Signs of life: GPS not advised

From space, from the satellites, the route may look shorter.

But on the ground, it may not work.

State Highway Signage, US 11 and VA 56; near Steele's Tavern, Virginia.

State Highway Signage, US 11 and VA 56; near Steele’s Tavern, Virginia. “GPS Routing Not Advised” Photo by Linda Walcroft

At the View from Squirrel Ridge, comments suggest that Virginia has several places like this, where the GPS favoring the shortest route may include inclines and turns that trucks cannot make.  It’s hell to back up a big truck for several miles of twisty, narrow roads.


2 Responses to Signs of life: GPS not advised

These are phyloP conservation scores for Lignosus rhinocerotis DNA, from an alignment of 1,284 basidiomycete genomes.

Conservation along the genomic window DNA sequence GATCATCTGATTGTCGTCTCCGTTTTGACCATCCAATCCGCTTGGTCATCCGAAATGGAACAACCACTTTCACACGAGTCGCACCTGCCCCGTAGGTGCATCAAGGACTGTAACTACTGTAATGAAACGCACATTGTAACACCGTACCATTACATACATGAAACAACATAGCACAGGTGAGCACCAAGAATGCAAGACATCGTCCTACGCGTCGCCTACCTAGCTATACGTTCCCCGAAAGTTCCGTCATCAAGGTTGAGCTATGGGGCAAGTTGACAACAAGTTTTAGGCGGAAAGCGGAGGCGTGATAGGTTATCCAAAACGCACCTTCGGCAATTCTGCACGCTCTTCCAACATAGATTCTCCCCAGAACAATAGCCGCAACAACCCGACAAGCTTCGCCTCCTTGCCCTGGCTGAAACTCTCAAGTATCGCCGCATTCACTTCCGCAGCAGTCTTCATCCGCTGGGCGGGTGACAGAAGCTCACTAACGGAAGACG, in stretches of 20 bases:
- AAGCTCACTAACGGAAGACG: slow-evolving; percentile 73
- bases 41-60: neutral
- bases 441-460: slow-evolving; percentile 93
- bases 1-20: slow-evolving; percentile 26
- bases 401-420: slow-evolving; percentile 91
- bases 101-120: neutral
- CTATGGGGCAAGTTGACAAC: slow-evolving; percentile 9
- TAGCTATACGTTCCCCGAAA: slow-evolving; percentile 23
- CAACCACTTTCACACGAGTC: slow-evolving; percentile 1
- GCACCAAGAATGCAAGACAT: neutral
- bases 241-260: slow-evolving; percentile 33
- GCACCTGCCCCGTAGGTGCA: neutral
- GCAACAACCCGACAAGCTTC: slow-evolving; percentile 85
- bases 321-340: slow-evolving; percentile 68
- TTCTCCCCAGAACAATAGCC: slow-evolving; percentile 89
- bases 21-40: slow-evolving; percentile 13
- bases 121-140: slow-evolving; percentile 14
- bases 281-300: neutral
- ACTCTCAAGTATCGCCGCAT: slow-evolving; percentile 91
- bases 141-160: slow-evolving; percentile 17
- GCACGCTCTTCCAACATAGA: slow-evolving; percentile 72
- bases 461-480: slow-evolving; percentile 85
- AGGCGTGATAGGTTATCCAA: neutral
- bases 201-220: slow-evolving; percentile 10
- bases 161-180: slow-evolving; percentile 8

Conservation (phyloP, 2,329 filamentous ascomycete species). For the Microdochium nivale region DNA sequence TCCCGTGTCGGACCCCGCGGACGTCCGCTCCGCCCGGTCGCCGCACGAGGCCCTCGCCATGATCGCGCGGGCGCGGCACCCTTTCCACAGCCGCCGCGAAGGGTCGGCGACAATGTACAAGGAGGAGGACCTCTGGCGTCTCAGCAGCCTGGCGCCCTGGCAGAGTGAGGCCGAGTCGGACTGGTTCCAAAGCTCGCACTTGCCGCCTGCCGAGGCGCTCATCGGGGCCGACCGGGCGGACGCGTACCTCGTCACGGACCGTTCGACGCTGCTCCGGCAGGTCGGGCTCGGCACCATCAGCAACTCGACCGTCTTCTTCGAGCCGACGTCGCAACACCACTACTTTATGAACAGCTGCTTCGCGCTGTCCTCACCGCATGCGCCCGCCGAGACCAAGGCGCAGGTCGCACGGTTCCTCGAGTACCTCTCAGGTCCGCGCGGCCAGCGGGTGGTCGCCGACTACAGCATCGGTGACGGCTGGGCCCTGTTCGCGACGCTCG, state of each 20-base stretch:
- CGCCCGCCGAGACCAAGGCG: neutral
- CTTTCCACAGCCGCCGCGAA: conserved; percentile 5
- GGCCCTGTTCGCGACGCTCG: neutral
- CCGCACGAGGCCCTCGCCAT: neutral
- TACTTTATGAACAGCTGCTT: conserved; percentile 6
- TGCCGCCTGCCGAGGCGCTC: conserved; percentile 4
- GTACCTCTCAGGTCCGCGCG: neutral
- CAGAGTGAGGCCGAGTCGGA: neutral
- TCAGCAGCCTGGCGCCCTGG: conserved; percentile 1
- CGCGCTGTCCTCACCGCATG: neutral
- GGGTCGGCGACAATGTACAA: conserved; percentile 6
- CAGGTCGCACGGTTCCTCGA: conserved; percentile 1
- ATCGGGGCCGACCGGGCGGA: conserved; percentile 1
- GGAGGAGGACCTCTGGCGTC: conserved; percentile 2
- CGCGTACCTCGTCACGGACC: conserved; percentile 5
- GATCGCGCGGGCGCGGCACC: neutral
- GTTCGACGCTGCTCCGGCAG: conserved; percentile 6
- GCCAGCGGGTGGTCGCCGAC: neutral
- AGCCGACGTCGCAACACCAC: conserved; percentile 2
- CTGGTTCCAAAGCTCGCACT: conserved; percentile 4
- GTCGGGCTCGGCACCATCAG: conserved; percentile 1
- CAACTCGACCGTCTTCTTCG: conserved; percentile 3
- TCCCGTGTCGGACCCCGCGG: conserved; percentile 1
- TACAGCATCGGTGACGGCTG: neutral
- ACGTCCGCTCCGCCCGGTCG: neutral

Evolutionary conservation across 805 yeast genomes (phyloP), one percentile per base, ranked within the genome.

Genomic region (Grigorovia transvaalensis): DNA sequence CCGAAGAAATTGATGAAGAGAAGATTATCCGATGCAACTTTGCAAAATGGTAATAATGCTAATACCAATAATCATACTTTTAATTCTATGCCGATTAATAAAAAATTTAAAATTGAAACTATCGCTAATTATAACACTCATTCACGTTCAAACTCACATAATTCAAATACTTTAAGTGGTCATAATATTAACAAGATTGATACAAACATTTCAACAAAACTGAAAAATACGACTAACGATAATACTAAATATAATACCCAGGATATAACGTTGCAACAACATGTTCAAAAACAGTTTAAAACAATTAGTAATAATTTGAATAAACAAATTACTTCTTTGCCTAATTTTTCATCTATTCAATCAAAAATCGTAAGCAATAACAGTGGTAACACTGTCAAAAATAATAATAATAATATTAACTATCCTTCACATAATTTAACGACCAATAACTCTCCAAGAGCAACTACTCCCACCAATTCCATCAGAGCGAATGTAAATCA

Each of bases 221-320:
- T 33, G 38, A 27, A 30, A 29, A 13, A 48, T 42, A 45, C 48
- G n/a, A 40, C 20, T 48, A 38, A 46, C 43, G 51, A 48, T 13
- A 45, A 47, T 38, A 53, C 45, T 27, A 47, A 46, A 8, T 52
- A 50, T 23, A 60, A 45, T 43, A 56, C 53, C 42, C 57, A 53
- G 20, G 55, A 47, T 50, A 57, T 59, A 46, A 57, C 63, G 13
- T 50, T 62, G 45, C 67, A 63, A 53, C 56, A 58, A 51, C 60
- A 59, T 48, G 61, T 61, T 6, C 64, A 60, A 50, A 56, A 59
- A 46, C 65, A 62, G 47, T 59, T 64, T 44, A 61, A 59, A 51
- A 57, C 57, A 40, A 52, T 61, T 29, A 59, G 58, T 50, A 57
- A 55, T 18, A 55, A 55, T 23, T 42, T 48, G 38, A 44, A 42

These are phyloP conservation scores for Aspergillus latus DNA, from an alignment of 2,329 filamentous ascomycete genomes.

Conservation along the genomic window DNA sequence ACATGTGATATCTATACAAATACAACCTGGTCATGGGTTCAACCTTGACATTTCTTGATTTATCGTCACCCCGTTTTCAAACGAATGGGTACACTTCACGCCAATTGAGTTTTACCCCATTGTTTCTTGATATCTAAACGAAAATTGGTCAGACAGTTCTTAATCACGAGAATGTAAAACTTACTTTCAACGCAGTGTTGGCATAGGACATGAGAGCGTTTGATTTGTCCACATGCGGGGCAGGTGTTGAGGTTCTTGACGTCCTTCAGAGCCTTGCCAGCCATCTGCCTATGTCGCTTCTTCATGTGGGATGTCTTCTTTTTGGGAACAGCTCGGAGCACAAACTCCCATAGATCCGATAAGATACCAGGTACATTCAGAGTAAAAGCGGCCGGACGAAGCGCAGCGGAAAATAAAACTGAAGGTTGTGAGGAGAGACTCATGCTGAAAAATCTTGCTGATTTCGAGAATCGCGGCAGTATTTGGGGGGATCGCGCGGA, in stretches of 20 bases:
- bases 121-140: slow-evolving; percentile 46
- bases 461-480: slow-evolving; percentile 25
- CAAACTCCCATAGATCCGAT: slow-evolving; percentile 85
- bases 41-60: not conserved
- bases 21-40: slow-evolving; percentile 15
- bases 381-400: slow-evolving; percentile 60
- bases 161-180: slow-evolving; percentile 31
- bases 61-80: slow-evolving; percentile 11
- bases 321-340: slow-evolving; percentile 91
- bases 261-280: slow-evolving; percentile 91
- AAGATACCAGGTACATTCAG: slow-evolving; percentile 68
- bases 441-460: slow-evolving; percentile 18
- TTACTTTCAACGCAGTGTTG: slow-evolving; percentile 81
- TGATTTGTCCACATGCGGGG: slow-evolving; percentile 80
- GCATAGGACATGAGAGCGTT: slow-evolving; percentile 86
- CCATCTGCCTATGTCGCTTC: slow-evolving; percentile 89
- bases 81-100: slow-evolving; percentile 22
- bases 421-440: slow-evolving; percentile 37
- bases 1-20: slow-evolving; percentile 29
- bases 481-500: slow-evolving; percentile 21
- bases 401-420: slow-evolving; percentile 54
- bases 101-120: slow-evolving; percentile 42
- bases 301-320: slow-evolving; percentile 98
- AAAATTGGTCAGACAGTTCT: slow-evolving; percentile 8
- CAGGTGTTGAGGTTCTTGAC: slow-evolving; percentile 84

1. Ed Darrell says:

    I’ll look that one up, Bob.

    In the meantime, there was this 2008 story on KSL by our old friend John Hollenhorst, about an extended family from California who used GPS to get a shortcut across the Utah desert — only to find that while the map showed the road going straight, at some point it made a sheer drop of several hundred feet off a cliff. By that time, the family was out of gasoline in all their vehicles . . .


  2. Bob Becker says:

    Not too long ago, GPS led a vacationing couple in Utah into winter trouble down a nearly invisible and diminshing dirt track in snow… the sort of streambed and goat path Utah counties are trying to claim are “roads” in constant use to deny Federal regulation.


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